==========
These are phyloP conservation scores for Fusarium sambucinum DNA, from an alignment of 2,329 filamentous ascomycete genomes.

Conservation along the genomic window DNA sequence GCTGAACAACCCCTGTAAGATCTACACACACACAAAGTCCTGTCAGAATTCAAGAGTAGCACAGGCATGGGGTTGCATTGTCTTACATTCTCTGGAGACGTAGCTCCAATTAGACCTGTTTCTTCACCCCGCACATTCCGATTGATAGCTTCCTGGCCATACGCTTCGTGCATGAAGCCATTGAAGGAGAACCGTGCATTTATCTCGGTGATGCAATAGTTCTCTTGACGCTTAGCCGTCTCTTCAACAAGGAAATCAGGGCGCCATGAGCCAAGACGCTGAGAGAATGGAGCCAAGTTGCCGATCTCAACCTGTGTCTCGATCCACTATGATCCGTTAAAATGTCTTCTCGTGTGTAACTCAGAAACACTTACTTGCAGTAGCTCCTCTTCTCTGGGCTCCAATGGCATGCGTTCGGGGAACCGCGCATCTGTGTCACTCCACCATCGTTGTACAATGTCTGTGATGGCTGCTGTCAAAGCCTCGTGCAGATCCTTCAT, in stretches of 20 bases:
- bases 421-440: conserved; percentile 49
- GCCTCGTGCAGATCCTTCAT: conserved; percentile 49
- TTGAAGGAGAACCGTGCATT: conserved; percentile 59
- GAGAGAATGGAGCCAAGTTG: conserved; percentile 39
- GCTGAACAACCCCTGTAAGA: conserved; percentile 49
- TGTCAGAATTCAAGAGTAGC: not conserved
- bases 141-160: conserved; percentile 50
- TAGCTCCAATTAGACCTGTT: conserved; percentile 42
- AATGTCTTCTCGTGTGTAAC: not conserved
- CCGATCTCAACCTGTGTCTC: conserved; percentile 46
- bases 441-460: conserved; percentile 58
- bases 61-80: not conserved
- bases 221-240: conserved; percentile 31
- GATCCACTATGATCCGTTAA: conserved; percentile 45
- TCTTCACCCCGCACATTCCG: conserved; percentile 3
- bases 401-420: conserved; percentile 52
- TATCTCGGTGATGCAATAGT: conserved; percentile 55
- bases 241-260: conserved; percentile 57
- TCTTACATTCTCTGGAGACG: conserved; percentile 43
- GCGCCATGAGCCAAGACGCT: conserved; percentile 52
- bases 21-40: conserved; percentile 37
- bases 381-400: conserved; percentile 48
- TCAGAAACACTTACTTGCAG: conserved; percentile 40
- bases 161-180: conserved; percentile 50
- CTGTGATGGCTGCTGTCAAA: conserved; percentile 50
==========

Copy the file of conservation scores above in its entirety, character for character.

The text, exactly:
These are phyloP conservation scores for Fusarium sambucinum DNA, from an alignment of 2,329 filamentous ascomycete genomes.

Conservation along the genomic window DNA sequence GCTGAACAACCCCTGTAAGATCTACACACACACAAAGTCCTGTCAGAATTCAAGAGTAGCACAGGCATGGGGTTGCATTGTCTTACATTCTCTGGAGACGTAGCTCCAATTAGACCTGTTTCTTCACCCCGCACATTCCGATTGATAGCTTCCTGGCCATACGCTTCGTGCATGAAGCCATTGAAGGAGAACCGTGCATTTATCTCGGTGATGCAATAGTTCTCTTGACGCTTAGCCGTCTCTTCAACAAGGAAATCAGGGCGCCATGAGCCAAGACGCTGAGAGAATGGAGCCAAGTTGCCGATCTCAACCTGTGTCTCGATCCACTATGATCCGTTAAAATGTCTTCTCGTGTGTAACTCAGAAACACTTACTTGCAGTAGCTCCTCTTCTCTGGGCTCCAATGGCATGCGTTCGGGGAACCGCGCATCTGTGTCACTCCACCATCGTTGTACAATGTCTGTGATGGCTGCTGTCAAAGCCTCGTGCAGATCCTTCAT, in stretches of 20 bases:
- bases 421-440: conserved; percentile 49
- GCCTCGTGCAGATCCTTCAT: conserved; percentile 49
- TTGAAGGAGAACCGTGCATT: conserved; percentile 59
- GAGAGAATGGAGCCAAGTTG: conserved; percentile 39
- GCTGAACAACCCCTGTAAGA: conserved; percentile 49
- TGTCAGAATTCAAGAGTAGC: not conserved
- bases 141-160: conserved; percentile 50
- TAGCTCCAATTAGACCTGTT: conserved; percentile 42
- AATGTCTTCTCGTGTGTAAC: not conserved
- CCGATCTCAACCTGTGTCTC: conserved; percentile 46
- bases 441-460: conserved; percentile 58
- bases 61-80: not conserved
- bases 221-240: conserved; percentile 31
- GATCCACTATGATCCGTTAA: conserved; percentile 45
- TCTTCACCCCGCACATTCCG: conserved; percentile 3
- bases 401-420: conserved; percentile 52
- TATCTCGGTGATGCAATAGT: conserved; percentile 55
- bases 241-260: conserved; percentile 57
- TCTTACATTCTCTGGAGACG: conserved; percentile 43
- GCGCCATGAGCCAAGACGCT: conserved; percentile 52
- bases 21-40: conserved; percentile 37
- bases 381-400: conserved; percentile 48
- TCAGAAACACTTACTTGCAG: conserved; percentile 40
- bases 161-180: conserved; percentile 50
- CTGTGATGGCTGCTGTCAAA: conserved; percentile 50